During the rainy season you simply can't get to most places, so Shearer and his team have to act quickly.
It's a logistical nightmare - the 1000km road connecting Juba, where Shearer is based, and Bentiu, where the UN has it's largest protected camp for 120,000 internally displaced South Sudanese - is impossible to pass six months of the year.
It should take about 12 hours to drive, instead on a bad run it can take up to two weeks.
Only a short portion of the road is sealed, and the rest is rough, filled with sinkholes and dirt and plagued by 90 checkpoints along the way.
"It's a process of being stopped, and arguing along the way," says Shearer.
Most of those checkpoints are controlled by South Sudanese soldiers who've never been paid, or if they have, only minimally.
They're trying to make some money by demanding taxes, fines, or bribes.
The UN are firm on this - they will not pay them.
In a country more than twice the size of New Zealand, there are only 400km of paved roads.
In the coming weeks Shearer and his staff will be scrambling to get food and supplies distributed.
A lot of this can be done by helicopter and plane, but some of the larger things - food, diesel and basic supplies - need to be taken in by road, or barge.
Two of the mission's operating areas are so inaccessible supplies are sent by barge up the Nile.
"It's a scramble to get food and healthcare into areas before the rainy season, and it's a constant battle to get from A to B."
Shearer concedes it's one of the hardest assignments he's had yet - 65 aid workers have been killed, the economy is collapsing, inflation sits at 800 per cent, and there has been an outbreak of cholera.
He calls it the perfect storm of humanitarian operations.
Recently famine was declared in parts of South Sudan, the first declaration since Somalia, where more than quarter of a million people were estimated to have died between October 2010 and April 2012. Famine wasn't declared until 2011.
In South Sudan, more than 100,000 people face starvation, the World Food Programme and other UN bodies say 1 million people are classified as being on the brink of famine, and another 5.5 million people need food aid.
Just last week under-secretary general for UN humanitarian affairs Stephen O'Brien also declared famine in Somalia, Nigeria and Yemen.
Across those four countries O'Brien said 20 million people faced starvation and $US4.4b is needed by July this year.
"People will simply starve to death" without coordinated efforts, he warned.
It's being called the worst humanitarian crisis since the UN was established at the end of World War II.
In this case, it takes a lot for a famine to be declared, according to UNICEF it's an extremely rare and very technical term.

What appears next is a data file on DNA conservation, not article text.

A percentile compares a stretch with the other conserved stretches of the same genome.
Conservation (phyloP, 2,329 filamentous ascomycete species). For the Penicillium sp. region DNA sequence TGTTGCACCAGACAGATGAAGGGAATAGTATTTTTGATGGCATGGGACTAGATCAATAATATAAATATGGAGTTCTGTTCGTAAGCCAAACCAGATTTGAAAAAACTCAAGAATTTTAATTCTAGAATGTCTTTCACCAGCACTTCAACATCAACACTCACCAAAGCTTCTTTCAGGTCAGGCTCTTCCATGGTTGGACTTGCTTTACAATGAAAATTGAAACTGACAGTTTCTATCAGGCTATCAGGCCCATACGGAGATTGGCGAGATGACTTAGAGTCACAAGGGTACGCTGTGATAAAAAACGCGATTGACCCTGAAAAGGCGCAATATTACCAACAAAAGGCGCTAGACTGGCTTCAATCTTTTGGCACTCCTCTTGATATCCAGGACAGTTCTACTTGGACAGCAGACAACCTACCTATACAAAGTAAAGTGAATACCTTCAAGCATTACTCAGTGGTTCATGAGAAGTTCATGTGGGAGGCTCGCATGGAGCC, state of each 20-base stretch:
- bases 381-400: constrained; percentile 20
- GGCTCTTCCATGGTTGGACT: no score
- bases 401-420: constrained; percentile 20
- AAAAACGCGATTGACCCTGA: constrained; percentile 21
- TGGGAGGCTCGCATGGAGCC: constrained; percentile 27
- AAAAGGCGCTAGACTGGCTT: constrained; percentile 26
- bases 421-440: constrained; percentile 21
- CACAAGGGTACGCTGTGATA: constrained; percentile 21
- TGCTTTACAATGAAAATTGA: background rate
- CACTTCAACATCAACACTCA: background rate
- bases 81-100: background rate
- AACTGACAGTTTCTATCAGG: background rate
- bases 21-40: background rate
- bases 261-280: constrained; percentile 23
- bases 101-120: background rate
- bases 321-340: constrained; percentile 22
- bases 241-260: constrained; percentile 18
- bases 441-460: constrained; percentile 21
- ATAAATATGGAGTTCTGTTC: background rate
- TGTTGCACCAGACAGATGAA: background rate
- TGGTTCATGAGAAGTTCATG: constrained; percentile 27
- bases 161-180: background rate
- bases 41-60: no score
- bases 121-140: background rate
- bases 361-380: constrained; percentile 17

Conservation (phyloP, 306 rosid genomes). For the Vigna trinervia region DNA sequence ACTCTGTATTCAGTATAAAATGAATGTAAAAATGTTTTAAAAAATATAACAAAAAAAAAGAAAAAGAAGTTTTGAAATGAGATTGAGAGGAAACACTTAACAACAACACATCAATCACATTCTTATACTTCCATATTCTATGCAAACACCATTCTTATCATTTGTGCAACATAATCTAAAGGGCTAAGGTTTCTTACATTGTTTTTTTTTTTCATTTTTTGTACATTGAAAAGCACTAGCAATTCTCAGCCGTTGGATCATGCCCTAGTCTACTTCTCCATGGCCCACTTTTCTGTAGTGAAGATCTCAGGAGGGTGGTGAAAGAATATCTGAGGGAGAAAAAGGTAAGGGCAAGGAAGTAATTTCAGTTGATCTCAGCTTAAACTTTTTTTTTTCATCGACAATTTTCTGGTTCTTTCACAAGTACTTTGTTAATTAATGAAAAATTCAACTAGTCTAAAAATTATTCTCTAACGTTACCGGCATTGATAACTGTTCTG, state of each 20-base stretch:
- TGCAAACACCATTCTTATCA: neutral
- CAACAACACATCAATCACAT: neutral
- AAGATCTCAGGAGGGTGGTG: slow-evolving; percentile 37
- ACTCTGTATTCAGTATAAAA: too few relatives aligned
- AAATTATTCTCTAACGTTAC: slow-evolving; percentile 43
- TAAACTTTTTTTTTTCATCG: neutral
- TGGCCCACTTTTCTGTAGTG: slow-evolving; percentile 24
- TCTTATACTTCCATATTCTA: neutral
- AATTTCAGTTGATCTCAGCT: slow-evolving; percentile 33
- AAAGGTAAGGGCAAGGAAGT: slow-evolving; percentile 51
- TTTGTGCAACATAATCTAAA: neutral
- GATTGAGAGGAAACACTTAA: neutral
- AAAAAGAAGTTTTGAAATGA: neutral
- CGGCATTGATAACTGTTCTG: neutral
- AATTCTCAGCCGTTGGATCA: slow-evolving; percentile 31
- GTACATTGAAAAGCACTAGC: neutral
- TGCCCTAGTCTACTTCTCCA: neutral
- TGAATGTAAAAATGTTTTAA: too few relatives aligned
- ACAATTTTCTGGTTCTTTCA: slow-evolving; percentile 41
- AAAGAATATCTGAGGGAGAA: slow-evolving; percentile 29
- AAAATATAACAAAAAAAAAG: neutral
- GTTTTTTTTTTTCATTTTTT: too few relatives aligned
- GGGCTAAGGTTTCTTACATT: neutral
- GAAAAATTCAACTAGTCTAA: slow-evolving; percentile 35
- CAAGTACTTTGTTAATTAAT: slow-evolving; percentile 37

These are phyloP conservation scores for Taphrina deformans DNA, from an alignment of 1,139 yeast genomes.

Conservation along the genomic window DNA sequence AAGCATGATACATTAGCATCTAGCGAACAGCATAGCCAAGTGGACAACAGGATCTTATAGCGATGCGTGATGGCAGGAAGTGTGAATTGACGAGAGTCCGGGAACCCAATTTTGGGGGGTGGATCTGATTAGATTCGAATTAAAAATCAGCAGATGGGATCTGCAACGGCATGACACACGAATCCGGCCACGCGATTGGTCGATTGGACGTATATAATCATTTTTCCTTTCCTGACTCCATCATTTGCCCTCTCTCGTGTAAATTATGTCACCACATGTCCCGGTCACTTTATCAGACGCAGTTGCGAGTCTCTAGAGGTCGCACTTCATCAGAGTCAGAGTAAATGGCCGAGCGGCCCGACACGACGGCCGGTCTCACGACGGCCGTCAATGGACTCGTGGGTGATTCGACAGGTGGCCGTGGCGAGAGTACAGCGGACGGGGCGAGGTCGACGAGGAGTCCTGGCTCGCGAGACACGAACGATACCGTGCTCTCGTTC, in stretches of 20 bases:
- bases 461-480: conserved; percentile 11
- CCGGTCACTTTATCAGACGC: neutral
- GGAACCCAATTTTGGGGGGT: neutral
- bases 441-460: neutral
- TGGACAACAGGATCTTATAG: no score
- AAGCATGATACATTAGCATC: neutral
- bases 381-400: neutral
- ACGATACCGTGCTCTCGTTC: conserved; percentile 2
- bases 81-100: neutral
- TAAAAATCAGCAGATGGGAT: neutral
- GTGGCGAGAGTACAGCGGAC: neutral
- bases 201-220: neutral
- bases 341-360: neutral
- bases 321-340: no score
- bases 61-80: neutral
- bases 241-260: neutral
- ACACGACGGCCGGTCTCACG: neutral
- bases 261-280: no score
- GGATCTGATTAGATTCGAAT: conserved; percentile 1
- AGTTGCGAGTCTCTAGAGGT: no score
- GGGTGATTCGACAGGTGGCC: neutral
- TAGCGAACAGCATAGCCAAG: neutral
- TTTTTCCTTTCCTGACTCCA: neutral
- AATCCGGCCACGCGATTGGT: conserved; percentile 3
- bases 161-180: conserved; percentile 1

The UN and other organisations define famine as when more than 30 per cent of children under age 5 suffer from acute malnutrition and mortality rates are two or more deaths per 10,000 people every day, among other criteria.
By the time famine was announced in Somalia in 2010, 100,000 people had already died.
What is different about South Sudan, says Shearer, is they already have rapid response teams and key systems in place for the people on the ground to deal with malnutrition in a conflict zone, unlike in Yemen.
In South Sudan, the next four months are crucial - April is planting season and harvest is between July and August.
If civilians can get through this safely, then some of these people will have food.
Shearer's role as head of the mission is as much strategic as it is political.
Within a week of arriving, Shearer was meeting with the leader of the South Sudanese Government, President Salva Kiir Mayardit, and former commander-in-chief of the Sudan People's Liberation Army.
"My job is to get the peace process back on track, which is frankly not going very well," says Shearer.
With lots of pockets of violence across the country, the Government is still set on winning militarily - peace talks aren't on their agenda.
Last week Shearer was able to put a lid on tensions between two ethnic groups. He met with Governors and paramount chiefs on both sides who were positioning several thousand fighters to attack each other.
They agreed to pull back on a national day of prayer last week and will meet next week for ongoing peace talks.
Diffusing tensions like these literally saves thousands of lives.
Shearer has been working across the range of humanitarian organisations trying to broker putting peacekeeping troops in the middle of areas that are the worst hit by famine to try and create more security.
"It's satisfying to know you're making a difference - the difficulty is that half of my job - which is the peace process - just isn't firing as we'd hoped it would."
He's adamant that his ultimate success in the role will be determined by there no longer being a demand for his services.
"When I plead with the South Sudanese to make me unemployed - they laugh, and don't quite get it - but it's true - not being needed any more means I've done a remarkable job."
- Sunday Star Times